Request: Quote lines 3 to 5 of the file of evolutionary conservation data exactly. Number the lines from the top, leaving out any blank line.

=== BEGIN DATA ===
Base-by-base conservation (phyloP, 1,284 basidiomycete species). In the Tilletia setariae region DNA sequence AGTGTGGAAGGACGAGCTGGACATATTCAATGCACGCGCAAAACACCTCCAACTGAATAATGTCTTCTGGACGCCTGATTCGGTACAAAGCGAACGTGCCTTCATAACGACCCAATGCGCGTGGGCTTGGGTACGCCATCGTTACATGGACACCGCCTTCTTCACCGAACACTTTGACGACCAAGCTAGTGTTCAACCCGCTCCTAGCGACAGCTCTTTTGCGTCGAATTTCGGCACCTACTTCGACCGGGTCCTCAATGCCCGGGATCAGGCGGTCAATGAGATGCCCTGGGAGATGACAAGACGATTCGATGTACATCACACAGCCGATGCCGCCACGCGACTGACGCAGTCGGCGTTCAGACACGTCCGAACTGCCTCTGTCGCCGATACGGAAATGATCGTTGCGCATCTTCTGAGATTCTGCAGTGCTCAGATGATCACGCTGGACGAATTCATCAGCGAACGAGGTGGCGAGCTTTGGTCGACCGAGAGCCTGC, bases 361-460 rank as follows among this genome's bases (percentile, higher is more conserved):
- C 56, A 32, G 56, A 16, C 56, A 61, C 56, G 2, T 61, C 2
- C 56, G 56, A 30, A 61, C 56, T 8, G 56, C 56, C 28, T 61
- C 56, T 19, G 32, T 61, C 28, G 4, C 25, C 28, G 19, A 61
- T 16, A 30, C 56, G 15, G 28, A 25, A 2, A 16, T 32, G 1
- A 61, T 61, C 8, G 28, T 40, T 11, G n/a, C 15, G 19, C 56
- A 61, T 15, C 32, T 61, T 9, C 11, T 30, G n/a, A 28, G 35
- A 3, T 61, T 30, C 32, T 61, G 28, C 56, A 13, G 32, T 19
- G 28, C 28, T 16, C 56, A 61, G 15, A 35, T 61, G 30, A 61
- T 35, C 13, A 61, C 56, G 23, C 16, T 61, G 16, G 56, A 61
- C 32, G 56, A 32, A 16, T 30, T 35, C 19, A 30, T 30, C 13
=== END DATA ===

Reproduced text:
- C 56, G 56, A 30, A 61, C 56, T 8, G 56, C 56, C 28, T 61
- C 56, T 19, G 32, T 61, C 28, G 4, C 25, C 28, G 19, A 61
- T 16, A 30, C 56, G 15, G 28, A 25, A 2, A 16, T 32, G 1